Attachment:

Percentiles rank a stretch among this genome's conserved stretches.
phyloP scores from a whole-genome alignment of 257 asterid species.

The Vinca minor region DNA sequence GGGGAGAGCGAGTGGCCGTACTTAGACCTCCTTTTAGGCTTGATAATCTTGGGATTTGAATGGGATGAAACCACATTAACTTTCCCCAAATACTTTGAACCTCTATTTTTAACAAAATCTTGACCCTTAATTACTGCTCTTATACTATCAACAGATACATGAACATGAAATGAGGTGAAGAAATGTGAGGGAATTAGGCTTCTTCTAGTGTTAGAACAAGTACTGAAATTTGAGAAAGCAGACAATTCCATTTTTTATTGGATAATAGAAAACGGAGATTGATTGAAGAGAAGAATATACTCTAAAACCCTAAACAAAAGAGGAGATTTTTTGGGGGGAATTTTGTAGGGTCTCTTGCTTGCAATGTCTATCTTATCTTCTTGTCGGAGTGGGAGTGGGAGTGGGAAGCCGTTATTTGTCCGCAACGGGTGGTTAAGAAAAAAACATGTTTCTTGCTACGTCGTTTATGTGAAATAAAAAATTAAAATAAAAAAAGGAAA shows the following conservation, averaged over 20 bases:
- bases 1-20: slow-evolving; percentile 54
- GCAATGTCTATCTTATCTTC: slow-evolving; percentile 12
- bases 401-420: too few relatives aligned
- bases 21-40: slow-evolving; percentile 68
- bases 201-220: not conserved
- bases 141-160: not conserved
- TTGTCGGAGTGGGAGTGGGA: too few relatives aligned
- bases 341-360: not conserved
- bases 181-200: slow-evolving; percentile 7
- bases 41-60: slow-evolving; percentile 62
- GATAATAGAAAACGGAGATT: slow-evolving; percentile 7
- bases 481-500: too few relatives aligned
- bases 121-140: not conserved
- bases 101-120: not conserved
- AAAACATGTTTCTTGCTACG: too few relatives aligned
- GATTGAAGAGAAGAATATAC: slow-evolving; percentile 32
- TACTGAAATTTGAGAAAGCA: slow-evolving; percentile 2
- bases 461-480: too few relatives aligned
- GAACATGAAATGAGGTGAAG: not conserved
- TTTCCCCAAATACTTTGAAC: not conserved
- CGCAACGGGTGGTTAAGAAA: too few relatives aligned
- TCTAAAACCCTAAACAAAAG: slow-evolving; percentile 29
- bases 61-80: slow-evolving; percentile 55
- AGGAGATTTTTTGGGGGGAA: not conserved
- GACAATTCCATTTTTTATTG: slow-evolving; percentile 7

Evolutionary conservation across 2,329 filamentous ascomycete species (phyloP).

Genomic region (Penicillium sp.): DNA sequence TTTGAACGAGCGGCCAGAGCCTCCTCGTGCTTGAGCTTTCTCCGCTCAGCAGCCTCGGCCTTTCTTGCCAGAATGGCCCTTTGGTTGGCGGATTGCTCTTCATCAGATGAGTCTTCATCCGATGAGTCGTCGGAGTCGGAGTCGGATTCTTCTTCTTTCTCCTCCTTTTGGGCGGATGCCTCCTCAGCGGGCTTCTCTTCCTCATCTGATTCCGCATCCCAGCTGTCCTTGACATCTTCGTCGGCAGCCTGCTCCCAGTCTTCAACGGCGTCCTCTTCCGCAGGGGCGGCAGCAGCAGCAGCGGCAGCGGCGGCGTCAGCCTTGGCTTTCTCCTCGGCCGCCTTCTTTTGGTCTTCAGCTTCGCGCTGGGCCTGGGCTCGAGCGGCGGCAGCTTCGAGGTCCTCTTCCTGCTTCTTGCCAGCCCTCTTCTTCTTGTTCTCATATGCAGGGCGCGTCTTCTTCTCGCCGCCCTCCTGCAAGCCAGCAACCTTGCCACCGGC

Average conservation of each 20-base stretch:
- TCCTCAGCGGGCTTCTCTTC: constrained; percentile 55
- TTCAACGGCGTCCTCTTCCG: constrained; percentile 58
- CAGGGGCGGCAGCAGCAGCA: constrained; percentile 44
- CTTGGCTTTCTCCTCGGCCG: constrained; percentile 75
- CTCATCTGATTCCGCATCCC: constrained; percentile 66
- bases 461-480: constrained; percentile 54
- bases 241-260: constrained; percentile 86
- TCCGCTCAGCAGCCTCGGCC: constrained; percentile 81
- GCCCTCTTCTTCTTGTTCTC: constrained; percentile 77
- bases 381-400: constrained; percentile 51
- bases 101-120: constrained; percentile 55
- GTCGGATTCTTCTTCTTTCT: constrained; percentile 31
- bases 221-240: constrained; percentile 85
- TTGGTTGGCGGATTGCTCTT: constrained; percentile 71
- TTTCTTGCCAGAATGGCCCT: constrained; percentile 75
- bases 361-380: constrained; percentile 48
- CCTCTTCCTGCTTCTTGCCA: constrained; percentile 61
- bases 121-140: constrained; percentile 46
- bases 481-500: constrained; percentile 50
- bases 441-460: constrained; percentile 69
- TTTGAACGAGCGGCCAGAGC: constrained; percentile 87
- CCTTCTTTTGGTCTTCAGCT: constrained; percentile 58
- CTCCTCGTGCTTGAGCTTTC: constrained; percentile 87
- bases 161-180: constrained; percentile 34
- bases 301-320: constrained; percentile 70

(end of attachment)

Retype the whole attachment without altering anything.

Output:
Percentiles rank a stretch among this genome's conserved stretches.
phyloP scores from a whole-genome alignment of 257 asterid species.

The Vinca minor region DNA sequence GGGGAGAGCGAGTGGCCGTACTTAGACCTCCTTTTAGGCTTGATAATCTTGGGATTTGAATGGGATGAAACCACATTAACTTTCCCCAAATACTTTGAACCTCTATTTTTAACAAAATCTTGACCCTTAATTACTGCTCTTATACTATCAACAGATACATGAACATGAAATGAGGTGAAGAAATGTGAGGGAATTAGGCTTCTTCTAGTGTTAGAACAAGTACTGAAATTTGAGAAAGCAGACAATTCCATTTTTTATTGGATAATAGAAAACGGAGATTGATTGAAGAGAAGAATATACTCTAAAACCCTAAACAAAAGAGGAGATTTTTTGGGGGGAATTTTGTAGGGTCTCTTGCTTGCAATGTCTATCTTATCTTCTTGTCGGAGTGGGAGTGGGAGTGGGAAGCCGTTATTTGTCCGCAACGGGTGGTTAAGAAAAAAACATGTTTCTTGCTACGTCGTTTATGTGAAATAAAAAATTAAAATAAAAAAAGGAAA shows the following conservation, averaged over 20 bases:
- bases 1-20: slow-evolving; percentile 54
- GCAATGTCTATCTTATCTTC: slow-evolving; percentile 12
- bases 401-420: too few relatives aligned
- bases 21-40: slow-evolving; percentile 68
- bases 201-220: not conserved
- bases 141-160: not conserved
- TTGTCGGAGTGGGAGTGGGA: too few relatives aligned
- bases 341-360: not conserved
- bases 181-200: slow-evolving; percentile 7
- bases 41-60: slow-evolving; percentile 62
- GATAATAGAAAACGGAGATT: slow-evolving; percentile 7
- bases 481-500: too few relatives aligned
- bases 121-140: not conserved
- bases 101-120: not conserved
- AAAACATGTTTCTTGCTACG: too few relatives aligned
- GATTGAAGAGAAGAATATAC: slow-evolving; percentile 32
- TACTGAAATTTGAGAAAGCA: slow-evolving; percentile 2
- bases 461-480: too few relatives aligned
- GAACATGAAATGAGGTGAAG: not conserved
- TTTCCCCAAATACTTTGAAC: not conserved
- CGCAACGGGTGGTTAAGAAA: too few relatives aligned
- TCTAAAACCCTAAACAAAAG: slow-evolving; percentile 29
- bases 61-80: slow-evolving; percentile 55
- AGGAGATTTTTTGGGGGGAA: not conserved
- GACAATTCCATTTTTTATTG: slow-evolving; percentile 7

Evolutionary conservation across 2,329 filamentous ascomycete species (phyloP).

Genomic region (Penicillium sp.): DNA sequence TTTGAACGAGCGGCCAGAGCCTCCTCGTGCTTGAGCTTTCTCCGCTCAGCAGCCTCGGCCTTTCTTGCCAGAATGGCCCTTTGGTTGGCGGATTGCTCTTCATCAGATGAGTCTTCATCCGATGAGTCGTCGGAGTCGGAGTCGGATTCTTCTTCTTTCTCCTCCTTTTGGGCGGATGCCTCCTCAGCGGGCTTCTCTTCCTCATCTGATTCCGCATCCCAGCTGTCCTTGACATCTTCGTCGGCAGCCTGCTCCCAGTCTTCAACGGCGTCCTCTTCCGCAGGGGCGGCAGCAGCAGCAGCGGCAGCGGCGGCGTCAGCCTTGGCTTTCTCCTCGGCCGCCTTCTTTTGGTCTTCAGCTTCGCGCTGGGCCTGGGCTCGAGCGGCGGCAGCTTCGAGGTCCTCTTCCTGCTTCTTGCCAGCCCTCTTCTTCTTGTTCTCATATGCAGGGCGCGTCTTCTTCTCGCCGCCCTCCTGCAAGCCAGCAACCTTGCCACCGGC

Average conservation of each 20-base stretch:
- TCCTCAGCGGGCTTCTCTTC: constrained; percentile 55
- TTCAACGGCGTCCTCTTCCG: constrained; percentile 58
- CAGGGGCGGCAGCAGCAGCA: constrained; percentile 44
- CTTGGCTTTCTCCTCGGCCG: constrained; percentile 75
- CTCATCTGATTCCGCATCCC: constrained; percentile 66
- bases 461-480: constrained; percentile 54
- bases 241-260: constrained; percentile 86
- TCCGCTCAGCAGCCTCGGCC: constrained; percentile 81
- GCCCTCTTCTTCTTGTTCTC: constrained; percentile 77
- bases 381-400: constrained; percentile 51
- bases 101-120: constrained; percentile 55
- GTCGGATTCTTCTTCTTTCT: constrained; percentile 31
- bases 221-240: constrained; percentile 85
- TTGGTTGGCGGATTGCTCTT: constrained; percentile 71
- TTTCTTGCCAGAATGGCCCT: constrained; percentile 75
- bases 361-380: constrained; percentile 48
- CCTCTTCCTGCTTCTTGCCA: constrained; percentile 61
- bases 121-140: constrained; percentile 46
- bases 481-500: constrained; percentile 50
- bases 441-460: constrained; percentile 69
- TTTGAACGAGCGGCCAGAGC: constrained; percentile 87
- CCTTCTTTTGGTCTTCAGCT: constrained; percentile 58
- CTCCTCGTGCTTGAGCTTTC: constrained; percentile 87
- bases 161-180: constrained; percentile 34
- bases 301-320: constrained; percentile 70